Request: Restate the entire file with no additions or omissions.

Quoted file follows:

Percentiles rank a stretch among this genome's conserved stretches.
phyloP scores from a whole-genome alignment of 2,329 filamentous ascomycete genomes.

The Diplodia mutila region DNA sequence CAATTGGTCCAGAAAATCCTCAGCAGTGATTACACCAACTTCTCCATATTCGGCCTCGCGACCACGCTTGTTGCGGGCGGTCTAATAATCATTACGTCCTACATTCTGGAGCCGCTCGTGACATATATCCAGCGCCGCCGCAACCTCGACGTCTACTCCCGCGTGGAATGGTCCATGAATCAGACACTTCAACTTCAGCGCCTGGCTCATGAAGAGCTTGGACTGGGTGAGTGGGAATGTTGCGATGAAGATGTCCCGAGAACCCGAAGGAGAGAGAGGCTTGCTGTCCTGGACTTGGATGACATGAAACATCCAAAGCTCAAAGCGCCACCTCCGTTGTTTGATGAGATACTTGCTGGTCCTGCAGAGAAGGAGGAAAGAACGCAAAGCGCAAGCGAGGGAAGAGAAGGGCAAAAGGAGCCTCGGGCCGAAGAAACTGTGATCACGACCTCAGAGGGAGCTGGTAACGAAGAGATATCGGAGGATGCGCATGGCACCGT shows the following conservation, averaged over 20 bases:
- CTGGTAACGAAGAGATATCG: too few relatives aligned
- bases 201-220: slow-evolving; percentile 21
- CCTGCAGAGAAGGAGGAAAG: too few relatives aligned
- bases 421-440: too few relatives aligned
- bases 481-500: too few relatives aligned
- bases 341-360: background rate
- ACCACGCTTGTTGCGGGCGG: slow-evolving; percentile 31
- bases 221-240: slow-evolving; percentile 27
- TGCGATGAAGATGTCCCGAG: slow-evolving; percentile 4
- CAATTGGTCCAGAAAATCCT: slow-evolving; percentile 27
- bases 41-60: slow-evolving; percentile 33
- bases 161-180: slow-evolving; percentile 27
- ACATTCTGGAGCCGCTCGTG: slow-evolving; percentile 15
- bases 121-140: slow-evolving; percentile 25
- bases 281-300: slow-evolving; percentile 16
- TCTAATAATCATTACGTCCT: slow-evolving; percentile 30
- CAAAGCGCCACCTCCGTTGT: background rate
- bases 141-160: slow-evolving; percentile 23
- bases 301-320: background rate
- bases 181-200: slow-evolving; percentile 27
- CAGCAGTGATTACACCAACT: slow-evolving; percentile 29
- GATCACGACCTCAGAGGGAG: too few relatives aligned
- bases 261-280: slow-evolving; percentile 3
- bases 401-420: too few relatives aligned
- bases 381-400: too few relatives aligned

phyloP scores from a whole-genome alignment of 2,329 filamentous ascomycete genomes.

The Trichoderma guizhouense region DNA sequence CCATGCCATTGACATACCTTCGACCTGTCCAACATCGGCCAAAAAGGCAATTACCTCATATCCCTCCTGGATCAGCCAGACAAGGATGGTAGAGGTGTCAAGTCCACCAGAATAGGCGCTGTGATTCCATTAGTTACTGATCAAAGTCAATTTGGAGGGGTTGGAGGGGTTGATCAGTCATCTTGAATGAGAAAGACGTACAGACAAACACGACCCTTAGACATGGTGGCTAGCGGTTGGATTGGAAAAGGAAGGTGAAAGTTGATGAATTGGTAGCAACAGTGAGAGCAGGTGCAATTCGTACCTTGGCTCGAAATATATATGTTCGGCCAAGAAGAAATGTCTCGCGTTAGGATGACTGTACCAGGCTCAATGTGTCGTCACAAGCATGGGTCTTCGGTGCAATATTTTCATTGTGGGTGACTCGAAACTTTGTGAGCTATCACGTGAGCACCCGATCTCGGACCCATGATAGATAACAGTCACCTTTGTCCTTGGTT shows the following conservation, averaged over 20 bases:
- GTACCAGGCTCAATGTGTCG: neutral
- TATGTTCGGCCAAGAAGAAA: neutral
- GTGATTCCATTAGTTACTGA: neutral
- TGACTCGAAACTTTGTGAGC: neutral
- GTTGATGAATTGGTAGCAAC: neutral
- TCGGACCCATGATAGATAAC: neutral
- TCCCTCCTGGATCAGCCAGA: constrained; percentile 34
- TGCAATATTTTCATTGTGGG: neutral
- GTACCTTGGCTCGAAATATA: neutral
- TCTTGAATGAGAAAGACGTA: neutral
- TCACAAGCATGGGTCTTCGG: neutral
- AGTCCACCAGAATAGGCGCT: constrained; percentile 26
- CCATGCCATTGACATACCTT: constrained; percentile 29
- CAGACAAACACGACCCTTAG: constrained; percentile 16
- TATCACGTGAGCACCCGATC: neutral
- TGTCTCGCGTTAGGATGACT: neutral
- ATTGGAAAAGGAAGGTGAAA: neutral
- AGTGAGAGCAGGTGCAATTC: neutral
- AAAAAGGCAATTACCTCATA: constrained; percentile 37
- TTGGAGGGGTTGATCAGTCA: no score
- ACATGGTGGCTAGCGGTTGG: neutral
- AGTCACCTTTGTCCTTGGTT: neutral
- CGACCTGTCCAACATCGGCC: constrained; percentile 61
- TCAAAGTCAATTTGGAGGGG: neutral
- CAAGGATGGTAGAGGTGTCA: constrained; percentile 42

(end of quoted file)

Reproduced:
Percentiles rank a stretch among this genome's conserved stretches.
phyloP scores from a whole-genome alignment of 2,329 filamentous ascomycete genomes.

The Diplodia mutila region DNA sequence CAATTGGTCCAGAAAATCCTCAGCAGTGATTACACCAACTTCTCCATATTCGGCCTCGCGACCACGCTTGTTGCGGGCGGTCTAATAATCATTACGTCCTACATTCTGGAGCCGCTCGTGACATATATCCAGCGCCGCCGCAACCTCGACGTCTACTCCCGCGTGGAATGGTCCATGAATCAGACACTTCAACTTCAGCGCCTGGCTCATGAAGAGCTTGGACTGGGTGAGTGGGAATGTTGCGATGAAGATGTCCCGAGAACCCGAAGGAGAGAGAGGCTTGCTGTCCTGGACTTGGATGACATGAAACATCCAAAGCTCAAAGCGCCACCTCCGTTGTTTGATGAGATACTTGCTGGTCCTGCAGAGAAGGAGGAAAGAACGCAAAGCGCAAGCGAGGGAAGAGAAGGGCAAAAGGAGCCTCGGGCCGAAGAAACTGTGATCACGACCTCAGAGGGAGCTGGTAACGAAGAGATATCGGAGGATGCGCATGGCACCGT shows the following conservation, averaged over 20 bases:
- CTGGTAACGAAGAGATATCG: too few relatives aligned
- bases 201-220: slow-evolving; percentile 21
- CCTGCAGAGAAGGAGGAAAG: too few relatives aligned
- bases 421-440: too few relatives aligned
- bases 481-500: too few relatives aligned
- bases 341-360: background rate
- ACCACGCTTGTTGCGGGCGG: slow-evolving; percentile 31
- bases 221-240: slow-evolving; percentile 27
- TGCGATGAAGATGTCCCGAG: slow-evolving; percentile 4
- CAATTGGTCCAGAAAATCCT: slow-evolving; percentile 27
- bases 41-60: slow-evolving; percentile 33
- bases 161-180: slow-evolving; percentile 27
- ACATTCTGGAGCCGCTCGTG: slow-evolving; percentile 15
- bases 121-140: slow-evolving; percentile 25
- bases 281-300: slow-evolving; percentile 16
- TCTAATAATCATTACGTCCT: slow-evolving; percentile 30
- CAAAGCGCCACCTCCGTTGT: background rate
- bases 141-160: slow-evolving; percentile 23
- bases 301-320: background rate
- bases 181-200: slow-evolving; percentile 27
- CAGCAGTGATTACACCAACT: slow-evolving; percentile 29
- GATCACGACCTCAGAGGGAG: too few relatives aligned
- bases 261-280: slow-evolving; percentile 3
- bases 401-420: too few relatives aligned
- bases 381-400: too few relatives aligned

phyloP scores from a whole-genome alignment of 2,329 filamentous ascomycete genomes.

The Trichoderma guizhouense region DNA sequence CCATGCCATTGACATACCTTCGACCTGTCCAACATCGGCCAAAAAGGCAATTACCTCATATCCCTCCTGGATCAGCCAGACAAGGATGGTAGAGGTGTCAAGTCCACCAGAATAGGCGCTGTGATTCCATTAGTTACTGATCAAAGTCAATTTGGAGGGGTTGGAGGGGTTGATCAGTCATCTTGAATGAGAAAGACGTACAGACAAACACGACCCTTAGACATGGTGGCTAGCGGTTGGATTGGAAAAGGAAGGTGAAAGTTGATGAATTGGTAGCAACAGTGAGAGCAGGTGCAATTCGTACCTTGGCTCGAAATATATATGTTCGGCCAAGAAGAAATGTCTCGCGTTAGGATGACTGTACCAGGCTCAATGTGTCGTCACAAGCATGGGTCTTCGGTGCAATATTTTCATTGTGGGTGACTCGAAACTTTGTGAGCTATCACGTGAGCACCCGATCTCGGACCCATGATAGATAACAGTCACCTTTGTCCTTGGTT shows the following conservation, averaged over 20 bases:
- GTACCAGGCTCAATGTGTCG: neutral
- TATGTTCGGCCAAGAAGAAA: neutral
- GTGATTCCATTAGTTACTGA: neutral
- TGACTCGAAACTTTGTGAGC: neutral
- GTTGATGAATTGGTAGCAAC: neutral
- TCGGACCCATGATAGATAAC: neutral
- TCCCTCCTGGATCAGCCAGA: constrained; percentile 34
- TGCAATATTTTCATTGTGGG: neutral
- GTACCTTGGCTCGAAATATA: neutral
- TCTTGAATGAGAAAGACGTA: neutral
- TCACAAGCATGGGTCTTCGG: neutral
- AGTCCACCAGAATAGGCGCT: constrained; percentile 26
- CCATGCCATTGACATACCTT: constrained; percentile 29
- CAGACAAACACGACCCTTAG: constrained; percentile 16
- TATCACGTGAGCACCCGATC: neutral
- TGTCTCGCGTTAGGATGACT: neutral
- ATTGGAAAAGGAAGGTGAAA: neutral
- AGTGAGAGCAGGTGCAATTC: neutral
- AAAAAGGCAATTACCTCATA: constrained; percentile 37
- TTGGAGGGGTTGATCAGTCA: no score
- ACATGGTGGCTAGCGGTTGG: neutral
- AGTCACCTTTGTCCTTGGTT: neutral
- CGACCTGTCCAACATCGGCC: constrained; percentile 61
- TCAAAGTCAATTTGGAGGGG: neutral
- CAAGGATGGTAGAGGTGTCA: constrained; percentile 42